Franchising has been a hot topic in the waste industry for years, and the topic grew even hotter last year when China upended the world's markets by halting its importation of most recycled waste. China's door slam has since reverberated across the globe, but its impact on franchising—and specifically on the sway that franchising will or won't hold on the U.S. waste market in the future—has yet to play out.
Amid this backdrop, WasteExpo 2019 includes a session titled "The Future of Franchising" in which Bob Pfister, municipal marketing manager of Advanced Disposal Services, will expound on the pros and cons of franchising, where it stands and where it's headed.
Waste360 recently spoke with Pfister about the current and future role of franchising in the waste and recycling industry.
Waste360: What do you see as the most important issue currently shaping franchising in the waste industry and why?
Bob Pfister: On the residential side, the biggest issue that the municipalities and the industry are facing is the China crisis and making sure that recycling programs continue. There has to be some cost sharing between the industry and the municipalities for this process because it's getting outrageous. You've seen the bids that have come out for some of the cities. Some of them are completely eliminating recycling. That's not a good thing. It's hard to get recycling started up again once you stop.
On the commercial side, we've been watching what some of the big cities like Los Angeles and New York have been doing with franchising. When you do a commercial franchise, you put the small guys at a disadvantage because of the capital that's required for the containers and trucks. That's an issue with the NWRA's [National Waste & Recycling Association] smaller members. They've built up a commercial client base in a municipality, and then it gets taken away from them because the town wants to commercially franchise. That's a big issue from a commercial standpoint; it takes the freedom of choice away from the business owner.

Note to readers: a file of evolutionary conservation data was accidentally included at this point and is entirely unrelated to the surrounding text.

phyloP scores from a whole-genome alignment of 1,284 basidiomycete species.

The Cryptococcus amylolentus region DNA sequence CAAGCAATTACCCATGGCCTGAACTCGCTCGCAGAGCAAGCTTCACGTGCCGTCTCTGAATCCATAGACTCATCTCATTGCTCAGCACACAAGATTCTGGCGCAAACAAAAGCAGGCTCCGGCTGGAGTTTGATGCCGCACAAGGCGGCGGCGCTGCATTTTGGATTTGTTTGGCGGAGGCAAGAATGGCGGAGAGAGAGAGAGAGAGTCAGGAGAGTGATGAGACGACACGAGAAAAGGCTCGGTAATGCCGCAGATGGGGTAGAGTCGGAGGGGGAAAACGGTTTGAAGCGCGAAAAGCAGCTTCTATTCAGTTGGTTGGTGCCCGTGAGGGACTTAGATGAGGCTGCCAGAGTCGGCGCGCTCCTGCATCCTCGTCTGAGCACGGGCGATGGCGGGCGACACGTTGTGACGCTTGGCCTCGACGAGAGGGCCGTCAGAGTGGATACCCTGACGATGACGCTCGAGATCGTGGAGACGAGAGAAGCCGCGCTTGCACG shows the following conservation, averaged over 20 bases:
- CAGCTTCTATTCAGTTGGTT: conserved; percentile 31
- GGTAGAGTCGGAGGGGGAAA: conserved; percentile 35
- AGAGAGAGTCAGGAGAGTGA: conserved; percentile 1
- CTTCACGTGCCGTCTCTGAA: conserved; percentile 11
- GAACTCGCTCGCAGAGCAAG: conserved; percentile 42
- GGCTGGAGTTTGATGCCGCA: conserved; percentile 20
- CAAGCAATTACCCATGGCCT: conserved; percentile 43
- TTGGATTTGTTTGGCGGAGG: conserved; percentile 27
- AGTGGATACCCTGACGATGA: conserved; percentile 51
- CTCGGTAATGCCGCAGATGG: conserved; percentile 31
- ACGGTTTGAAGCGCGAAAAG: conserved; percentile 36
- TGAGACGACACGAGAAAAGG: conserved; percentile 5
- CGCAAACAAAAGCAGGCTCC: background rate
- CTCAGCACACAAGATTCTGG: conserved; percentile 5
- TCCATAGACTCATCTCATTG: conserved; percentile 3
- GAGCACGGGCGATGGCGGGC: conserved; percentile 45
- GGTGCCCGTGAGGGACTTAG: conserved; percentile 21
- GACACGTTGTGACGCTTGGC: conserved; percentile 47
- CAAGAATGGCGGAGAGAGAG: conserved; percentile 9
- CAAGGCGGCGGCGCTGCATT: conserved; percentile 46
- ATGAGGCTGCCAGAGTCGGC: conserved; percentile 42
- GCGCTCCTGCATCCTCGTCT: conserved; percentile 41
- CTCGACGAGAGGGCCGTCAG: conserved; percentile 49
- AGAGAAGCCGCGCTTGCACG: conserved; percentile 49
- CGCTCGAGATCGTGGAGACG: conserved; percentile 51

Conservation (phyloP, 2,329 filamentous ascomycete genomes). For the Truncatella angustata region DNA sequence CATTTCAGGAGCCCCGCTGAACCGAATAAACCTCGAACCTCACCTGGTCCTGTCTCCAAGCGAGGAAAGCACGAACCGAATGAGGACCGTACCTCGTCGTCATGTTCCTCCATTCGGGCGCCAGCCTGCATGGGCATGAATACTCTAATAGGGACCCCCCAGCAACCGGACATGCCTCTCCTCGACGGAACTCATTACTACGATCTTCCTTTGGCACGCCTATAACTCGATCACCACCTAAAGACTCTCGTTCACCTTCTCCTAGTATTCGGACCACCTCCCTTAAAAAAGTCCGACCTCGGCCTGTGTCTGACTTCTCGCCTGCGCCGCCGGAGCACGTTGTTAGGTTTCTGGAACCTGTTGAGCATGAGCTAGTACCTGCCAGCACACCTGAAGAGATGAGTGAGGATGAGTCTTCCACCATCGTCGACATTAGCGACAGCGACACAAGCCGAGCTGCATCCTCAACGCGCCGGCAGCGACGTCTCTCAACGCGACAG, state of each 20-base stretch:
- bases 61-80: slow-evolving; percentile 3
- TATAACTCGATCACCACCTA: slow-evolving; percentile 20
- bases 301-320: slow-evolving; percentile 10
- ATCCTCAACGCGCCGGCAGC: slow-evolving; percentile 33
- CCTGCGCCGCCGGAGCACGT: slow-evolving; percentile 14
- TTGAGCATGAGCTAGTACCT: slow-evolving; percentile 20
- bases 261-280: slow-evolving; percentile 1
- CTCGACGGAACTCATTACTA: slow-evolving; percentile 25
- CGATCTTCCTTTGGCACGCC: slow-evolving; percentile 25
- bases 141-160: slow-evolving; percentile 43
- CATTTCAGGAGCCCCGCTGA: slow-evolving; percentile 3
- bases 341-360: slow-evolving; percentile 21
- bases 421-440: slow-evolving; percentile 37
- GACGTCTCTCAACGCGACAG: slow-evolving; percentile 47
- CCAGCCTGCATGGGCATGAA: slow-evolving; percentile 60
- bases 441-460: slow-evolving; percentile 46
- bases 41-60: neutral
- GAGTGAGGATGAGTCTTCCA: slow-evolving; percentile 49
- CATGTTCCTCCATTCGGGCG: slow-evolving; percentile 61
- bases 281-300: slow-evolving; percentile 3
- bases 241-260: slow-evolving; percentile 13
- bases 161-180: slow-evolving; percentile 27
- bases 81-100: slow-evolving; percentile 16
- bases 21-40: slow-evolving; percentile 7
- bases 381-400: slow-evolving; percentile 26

Waste360: What are the crucial questions that need to be answered before a decision can be made on franchising versus not franchising?
Bob Pfister: The first one is: Why is the municipality franchising? Is it because the businesses asked for it? Is it that the city wants to eliminate truck traffic? That's a key question: Who's asking for it—the business community or the municipality?
Another important question is: What's the purpose of franchising? It may be so that the material can be flow controlled to a processing facility or to a certain landfill. You see some of that happening in Minnesota, in Missouri—mainly in the Midwest.
Waste360: What, in your view, are the keys pros and cons of franchising?
Bob Pfister: The pros: Less truck traffic. You don't have five trucks going down the alley five days a week. Also, you could potentially get a lower price initially—but then when it comes up for renewal, the incumbent is the one who has the advantage because he's already got the equipment and the capital invested. It's very tough for somebody else to come in, especially the little guy. Also, the municipality can have service standards written into the contract, or they can write a certain type of billing that includes a franchise fee in it or they can put some type of administration fee in it in order to administer the program. Those are some of the pluses.
On the downside, the businesses lose their freedom of choice regarding who they want to use. They lose their ability to have service on a given day or at a given time. Then, there's the issue of individualized equipment, individualized service—you get a one-yarder once a week, a two-yarder twice a week, that type of thing. If somebody needs specialized equipment, that's at an extra charge. You can't do that.
Waste360: Do you think franchising is here to stay in the waste industry? Do you see it growing, stagnating or shrinking?
Bob Pfister: I really don't know at this point, given the situation with China. At last year's WasteExpo, we had a panel discussion on franchising, and the China crisis hadn't really hit yet. I think it's still too early to tell whether franchising is here to stay. It has to do with how the franchises are going in Los Angeles and some of the other cities to see if they will stay. But I'm at a loss to say at this point because of the China situation.
Waste360: What types of takeaways can attendees expect from this WasteExpo session?
Bob Pfister: The main questions we're going to look at are: Is a franchise good for your community? Does it align with your community's goals? What are the pros and cons, from both the industry's and the municipality's standpoint? That's what I think the main takeaways are going to be.